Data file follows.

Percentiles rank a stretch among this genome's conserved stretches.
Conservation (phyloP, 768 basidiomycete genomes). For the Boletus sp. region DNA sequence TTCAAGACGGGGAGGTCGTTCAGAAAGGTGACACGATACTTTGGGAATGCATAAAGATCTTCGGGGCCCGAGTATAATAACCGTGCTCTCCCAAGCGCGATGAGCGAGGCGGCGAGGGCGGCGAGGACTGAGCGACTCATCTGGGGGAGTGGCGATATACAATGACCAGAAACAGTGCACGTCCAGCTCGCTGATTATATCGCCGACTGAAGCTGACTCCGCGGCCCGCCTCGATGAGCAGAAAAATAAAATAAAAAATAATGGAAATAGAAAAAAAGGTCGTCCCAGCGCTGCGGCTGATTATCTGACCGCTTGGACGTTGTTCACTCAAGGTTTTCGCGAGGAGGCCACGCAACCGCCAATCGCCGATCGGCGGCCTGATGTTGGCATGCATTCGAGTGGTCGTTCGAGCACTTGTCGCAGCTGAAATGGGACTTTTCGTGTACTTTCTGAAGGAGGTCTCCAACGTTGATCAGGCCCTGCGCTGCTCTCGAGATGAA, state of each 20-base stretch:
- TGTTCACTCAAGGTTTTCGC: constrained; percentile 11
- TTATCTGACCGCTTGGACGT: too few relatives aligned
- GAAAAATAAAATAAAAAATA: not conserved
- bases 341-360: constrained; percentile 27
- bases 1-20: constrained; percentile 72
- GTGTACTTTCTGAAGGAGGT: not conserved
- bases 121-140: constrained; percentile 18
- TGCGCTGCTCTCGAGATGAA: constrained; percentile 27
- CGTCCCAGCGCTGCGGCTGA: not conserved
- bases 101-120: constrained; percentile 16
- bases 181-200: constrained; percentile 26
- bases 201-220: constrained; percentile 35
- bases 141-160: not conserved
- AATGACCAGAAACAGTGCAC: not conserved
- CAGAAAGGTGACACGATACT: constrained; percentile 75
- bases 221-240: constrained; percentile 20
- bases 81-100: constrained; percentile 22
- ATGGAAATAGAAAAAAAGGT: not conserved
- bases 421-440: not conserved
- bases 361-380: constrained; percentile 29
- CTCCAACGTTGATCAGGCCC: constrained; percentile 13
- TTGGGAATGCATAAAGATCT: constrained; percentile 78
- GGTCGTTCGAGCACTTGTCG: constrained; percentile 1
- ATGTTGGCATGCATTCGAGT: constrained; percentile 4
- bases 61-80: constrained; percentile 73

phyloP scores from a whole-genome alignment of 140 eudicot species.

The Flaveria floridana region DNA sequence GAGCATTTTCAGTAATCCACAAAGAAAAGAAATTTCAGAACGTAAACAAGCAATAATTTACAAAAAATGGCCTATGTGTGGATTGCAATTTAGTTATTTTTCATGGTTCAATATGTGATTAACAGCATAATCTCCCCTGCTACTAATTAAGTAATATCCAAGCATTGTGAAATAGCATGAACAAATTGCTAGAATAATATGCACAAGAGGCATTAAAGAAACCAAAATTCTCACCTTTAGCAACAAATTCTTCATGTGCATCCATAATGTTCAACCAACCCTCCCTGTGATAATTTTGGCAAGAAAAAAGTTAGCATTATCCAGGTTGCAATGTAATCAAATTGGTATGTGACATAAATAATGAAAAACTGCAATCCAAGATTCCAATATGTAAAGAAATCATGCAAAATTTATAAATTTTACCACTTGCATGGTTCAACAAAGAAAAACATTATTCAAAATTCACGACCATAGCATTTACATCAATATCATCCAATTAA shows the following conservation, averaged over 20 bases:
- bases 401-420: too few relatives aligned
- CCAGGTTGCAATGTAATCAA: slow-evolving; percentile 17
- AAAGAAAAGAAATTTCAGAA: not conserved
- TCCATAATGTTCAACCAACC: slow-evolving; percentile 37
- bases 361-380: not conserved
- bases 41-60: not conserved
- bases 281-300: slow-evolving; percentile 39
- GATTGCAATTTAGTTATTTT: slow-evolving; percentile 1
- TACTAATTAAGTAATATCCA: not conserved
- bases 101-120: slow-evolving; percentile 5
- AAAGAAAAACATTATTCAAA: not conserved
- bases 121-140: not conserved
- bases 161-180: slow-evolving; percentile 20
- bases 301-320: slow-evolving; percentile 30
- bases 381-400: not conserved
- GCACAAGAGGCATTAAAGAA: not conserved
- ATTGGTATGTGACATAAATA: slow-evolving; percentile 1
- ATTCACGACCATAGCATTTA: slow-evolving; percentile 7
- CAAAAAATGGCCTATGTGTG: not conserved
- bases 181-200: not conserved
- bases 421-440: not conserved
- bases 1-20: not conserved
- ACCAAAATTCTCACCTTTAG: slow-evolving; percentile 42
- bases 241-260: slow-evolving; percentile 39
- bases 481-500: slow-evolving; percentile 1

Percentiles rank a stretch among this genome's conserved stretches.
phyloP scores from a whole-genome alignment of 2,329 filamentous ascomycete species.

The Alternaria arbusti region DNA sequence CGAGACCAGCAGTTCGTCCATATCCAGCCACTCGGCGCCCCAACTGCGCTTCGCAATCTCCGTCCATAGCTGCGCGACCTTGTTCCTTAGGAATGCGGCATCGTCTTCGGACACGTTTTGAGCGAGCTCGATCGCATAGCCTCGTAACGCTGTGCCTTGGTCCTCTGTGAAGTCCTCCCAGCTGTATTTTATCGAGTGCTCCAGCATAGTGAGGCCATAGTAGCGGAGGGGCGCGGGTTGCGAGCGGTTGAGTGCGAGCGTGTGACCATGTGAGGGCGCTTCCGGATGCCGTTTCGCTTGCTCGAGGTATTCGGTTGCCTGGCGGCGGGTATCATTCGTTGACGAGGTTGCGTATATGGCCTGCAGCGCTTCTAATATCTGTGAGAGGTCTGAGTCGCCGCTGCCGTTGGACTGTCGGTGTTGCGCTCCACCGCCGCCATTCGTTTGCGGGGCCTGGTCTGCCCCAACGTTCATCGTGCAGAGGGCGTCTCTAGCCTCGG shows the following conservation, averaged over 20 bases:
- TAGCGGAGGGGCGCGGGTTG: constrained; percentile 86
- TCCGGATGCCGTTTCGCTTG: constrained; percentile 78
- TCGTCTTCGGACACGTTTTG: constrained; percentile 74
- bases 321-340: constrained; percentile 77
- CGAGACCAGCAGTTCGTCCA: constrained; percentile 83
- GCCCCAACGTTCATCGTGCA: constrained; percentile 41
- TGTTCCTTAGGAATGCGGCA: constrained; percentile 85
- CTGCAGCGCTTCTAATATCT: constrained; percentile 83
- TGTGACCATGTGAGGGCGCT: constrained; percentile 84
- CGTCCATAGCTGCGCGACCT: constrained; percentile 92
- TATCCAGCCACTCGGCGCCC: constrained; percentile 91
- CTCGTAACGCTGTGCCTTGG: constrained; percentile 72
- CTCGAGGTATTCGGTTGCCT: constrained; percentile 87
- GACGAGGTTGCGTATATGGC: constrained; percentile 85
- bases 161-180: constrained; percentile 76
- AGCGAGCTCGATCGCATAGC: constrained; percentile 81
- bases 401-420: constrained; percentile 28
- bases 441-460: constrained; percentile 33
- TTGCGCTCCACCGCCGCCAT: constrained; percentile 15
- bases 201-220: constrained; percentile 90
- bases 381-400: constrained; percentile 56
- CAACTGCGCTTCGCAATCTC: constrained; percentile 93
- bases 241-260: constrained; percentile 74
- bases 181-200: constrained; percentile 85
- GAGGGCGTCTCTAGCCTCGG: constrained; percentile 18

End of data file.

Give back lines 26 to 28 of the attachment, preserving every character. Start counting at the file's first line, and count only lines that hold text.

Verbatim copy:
- ATGTTGGCATGCATTCGAGT: constrained; percentile 4
- bases 61-80: constrained; percentile 73

phyloP scores from a whole-genome alignment of 140 eudicot species.